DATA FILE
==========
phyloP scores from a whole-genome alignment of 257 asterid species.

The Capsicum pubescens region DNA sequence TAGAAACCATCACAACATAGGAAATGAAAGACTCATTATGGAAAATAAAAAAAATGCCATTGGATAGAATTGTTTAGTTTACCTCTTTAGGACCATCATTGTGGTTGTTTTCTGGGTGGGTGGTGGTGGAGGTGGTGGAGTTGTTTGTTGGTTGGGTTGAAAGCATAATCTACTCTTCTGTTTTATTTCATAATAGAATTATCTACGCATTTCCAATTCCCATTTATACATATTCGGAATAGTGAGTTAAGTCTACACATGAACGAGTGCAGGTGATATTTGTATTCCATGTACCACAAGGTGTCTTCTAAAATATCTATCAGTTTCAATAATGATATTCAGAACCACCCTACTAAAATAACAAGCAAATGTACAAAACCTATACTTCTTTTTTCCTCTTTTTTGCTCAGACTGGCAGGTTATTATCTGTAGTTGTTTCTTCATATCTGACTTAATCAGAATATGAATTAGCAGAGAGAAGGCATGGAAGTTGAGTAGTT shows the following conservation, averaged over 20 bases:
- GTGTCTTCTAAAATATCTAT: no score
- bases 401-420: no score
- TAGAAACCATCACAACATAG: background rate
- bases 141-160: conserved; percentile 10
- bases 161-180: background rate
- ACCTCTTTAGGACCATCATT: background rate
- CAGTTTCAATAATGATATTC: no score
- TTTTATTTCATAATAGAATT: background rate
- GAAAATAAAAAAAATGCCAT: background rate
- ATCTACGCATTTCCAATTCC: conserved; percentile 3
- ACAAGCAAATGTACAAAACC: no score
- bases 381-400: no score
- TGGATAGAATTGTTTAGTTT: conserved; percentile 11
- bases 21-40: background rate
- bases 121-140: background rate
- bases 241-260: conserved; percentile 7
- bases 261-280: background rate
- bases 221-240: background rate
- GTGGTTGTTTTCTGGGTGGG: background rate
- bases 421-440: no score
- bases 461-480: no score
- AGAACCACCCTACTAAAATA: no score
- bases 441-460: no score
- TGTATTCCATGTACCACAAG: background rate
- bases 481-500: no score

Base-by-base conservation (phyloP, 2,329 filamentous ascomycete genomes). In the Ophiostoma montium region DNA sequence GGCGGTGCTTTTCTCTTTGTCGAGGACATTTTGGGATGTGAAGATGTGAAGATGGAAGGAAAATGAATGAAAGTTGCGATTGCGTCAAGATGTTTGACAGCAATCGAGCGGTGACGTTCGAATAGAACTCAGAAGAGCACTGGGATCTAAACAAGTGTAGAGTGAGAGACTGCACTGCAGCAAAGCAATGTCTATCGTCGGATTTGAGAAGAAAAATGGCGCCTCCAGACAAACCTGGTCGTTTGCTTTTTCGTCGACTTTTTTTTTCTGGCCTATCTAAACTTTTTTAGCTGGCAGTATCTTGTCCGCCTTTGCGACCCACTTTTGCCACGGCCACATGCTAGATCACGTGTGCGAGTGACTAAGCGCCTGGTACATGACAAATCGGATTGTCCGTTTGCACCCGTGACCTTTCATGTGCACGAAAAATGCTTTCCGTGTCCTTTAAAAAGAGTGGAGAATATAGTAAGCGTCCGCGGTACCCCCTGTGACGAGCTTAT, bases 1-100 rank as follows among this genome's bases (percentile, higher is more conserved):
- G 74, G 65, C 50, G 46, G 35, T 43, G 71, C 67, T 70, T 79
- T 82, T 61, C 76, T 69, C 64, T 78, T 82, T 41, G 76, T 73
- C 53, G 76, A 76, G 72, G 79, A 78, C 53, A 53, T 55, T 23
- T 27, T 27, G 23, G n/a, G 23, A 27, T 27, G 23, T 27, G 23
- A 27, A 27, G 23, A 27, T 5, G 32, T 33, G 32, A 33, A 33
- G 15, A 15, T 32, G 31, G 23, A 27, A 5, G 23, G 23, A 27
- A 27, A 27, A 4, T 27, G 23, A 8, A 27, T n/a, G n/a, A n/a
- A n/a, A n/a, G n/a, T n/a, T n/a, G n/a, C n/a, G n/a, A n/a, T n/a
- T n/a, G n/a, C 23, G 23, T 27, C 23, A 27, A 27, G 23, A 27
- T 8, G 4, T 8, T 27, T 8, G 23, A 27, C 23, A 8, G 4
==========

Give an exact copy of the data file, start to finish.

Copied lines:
phyloP scores from a whole-genome alignment of 257 asterid species.

The Capsicum pubescens region DNA sequence TAGAAACCATCACAACATAGGAAATGAAAGACTCATTATGGAAAATAAAAAAAATGCCATTGGATAGAATTGTTTAGTTTACCTCTTTAGGACCATCATTGTGGTTGTTTTCTGGGTGGGTGGTGGTGGAGGTGGTGGAGTTGTTTGTTGGTTGGGTTGAAAGCATAATCTACTCTTCTGTTTTATTTCATAATAGAATTATCTACGCATTTCCAATTCCCATTTATACATATTCGGAATAGTGAGTTAAGTCTACACATGAACGAGTGCAGGTGATATTTGTATTCCATGTACCACAAGGTGTCTTCTAAAATATCTATCAGTTTCAATAATGATATTCAGAACCACCCTACTAAAATAACAAGCAAATGTACAAAACCTATACTTCTTTTTTCCTCTTTTTTGCTCAGACTGGCAGGTTATTATCTGTAGTTGTTTCTTCATATCTGACTTAATCAGAATATGAATTAGCAGAGAGAAGGCATGGAAGTTGAGTAGTT shows the following conservation, averaged over 20 bases:
- GTGTCTTCTAAAATATCTAT: no score
- bases 401-420: no score
- TAGAAACCATCACAACATAG: background rate
- bases 141-160: conserved; percentile 10
- bases 161-180: background rate
- ACCTCTTTAGGACCATCATT: background rate
- CAGTTTCAATAATGATATTC: no score
- TTTTATTTCATAATAGAATT: background rate
- GAAAATAAAAAAAATGCCAT: background rate
- ATCTACGCATTTCCAATTCC: conserved; percentile 3
- ACAAGCAAATGTACAAAACC: no score
- bases 381-400: no score
- TGGATAGAATTGTTTAGTTT: conserved; percentile 11
- bases 21-40: background rate
- bases 121-140: background rate
- bases 241-260: conserved; percentile 7
- bases 261-280: background rate
- bases 221-240: background rate
- GTGGTTGTTTTCTGGGTGGG: background rate
- bases 421-440: no score
- bases 461-480: no score
- AGAACCACCCTACTAAAATA: no score
- bases 441-460: no score
- TGTATTCCATGTACCACAAG: background rate
- bases 481-500: no score

Base-by-base conservation (phyloP, 2,329 filamentous ascomycete genomes). In the Ophiostoma montium region DNA sequence GGCGGTGCTTTTCTCTTTGTCGAGGACATTTTGGGATGTGAAGATGTGAAGATGGAAGGAAAATGAATGAAAGTTGCGATTGCGTCAAGATGTTTGACAGCAATCGAGCGGTGACGTTCGAATAGAACTCAGAAGAGCACTGGGATCTAAACAAGTGTAGAGTGAGAGACTGCACTGCAGCAAAGCAATGTCTATCGTCGGATTTGAGAAGAAAAATGGCGCCTCCAGACAAACCTGGTCGTTTGCTTTTTCGTCGACTTTTTTTTTCTGGCCTATCTAAACTTTTTTAGCTGGCAGTATCTTGTCCGCCTTTGCGACCCACTTTTGCCACGGCCACATGCTAGATCACGTGTGCGAGTGACTAAGCGCCTGGTACATGACAAATCGGATTGTCCGTTTGCACCCGTGACCTTTCATGTGCACGAAAAATGCTTTCCGTGTCCTTTAAAAAGAGTGGAGAATATAGTAAGCGTCCGCGGTACCCCCTGTGACGAGCTTAT, bases 1-100 rank as follows among this genome's bases (percentile, higher is more conserved):
- G 74, G 65, C 50, G 46, G 35, T 43, G 71, C 67, T 70, T 79
- T 82, T 61, C 76, T 69, C 64, T 78, T 82, T 41, G 76, T 73
- C 53, G 76, A 76, G 72, G 79, A 78, C 53, A 53, T 55, T 23
- T 27, T 27, G 23, G n/a, G 23, A 27, T 27, G 23, T 27, G 23
- A 27, A 27, G 23, A 27, T 5, G 32, T 33, G 32, A 33, A 33
- G 15, A 15, T 32, G 31, G 23, A 27, A 5, G 23, G 23, A 27
- A 27, A 27, A 4, T 27, G 23, A 8, A 27, T n/a, G n/a, A n/a
- A n/a, A n/a, G n/a, T n/a, T n/a, G n/a, C n/a, G n/a, A n/a, T n/a
- T n/a, G n/a, C 23, G 23, T 27, C 23, A 27, A 27, G 23, A 27
- T 8, G 4, T 8, T 27, T 8, G 23, A 27, C 23, A 8, G 4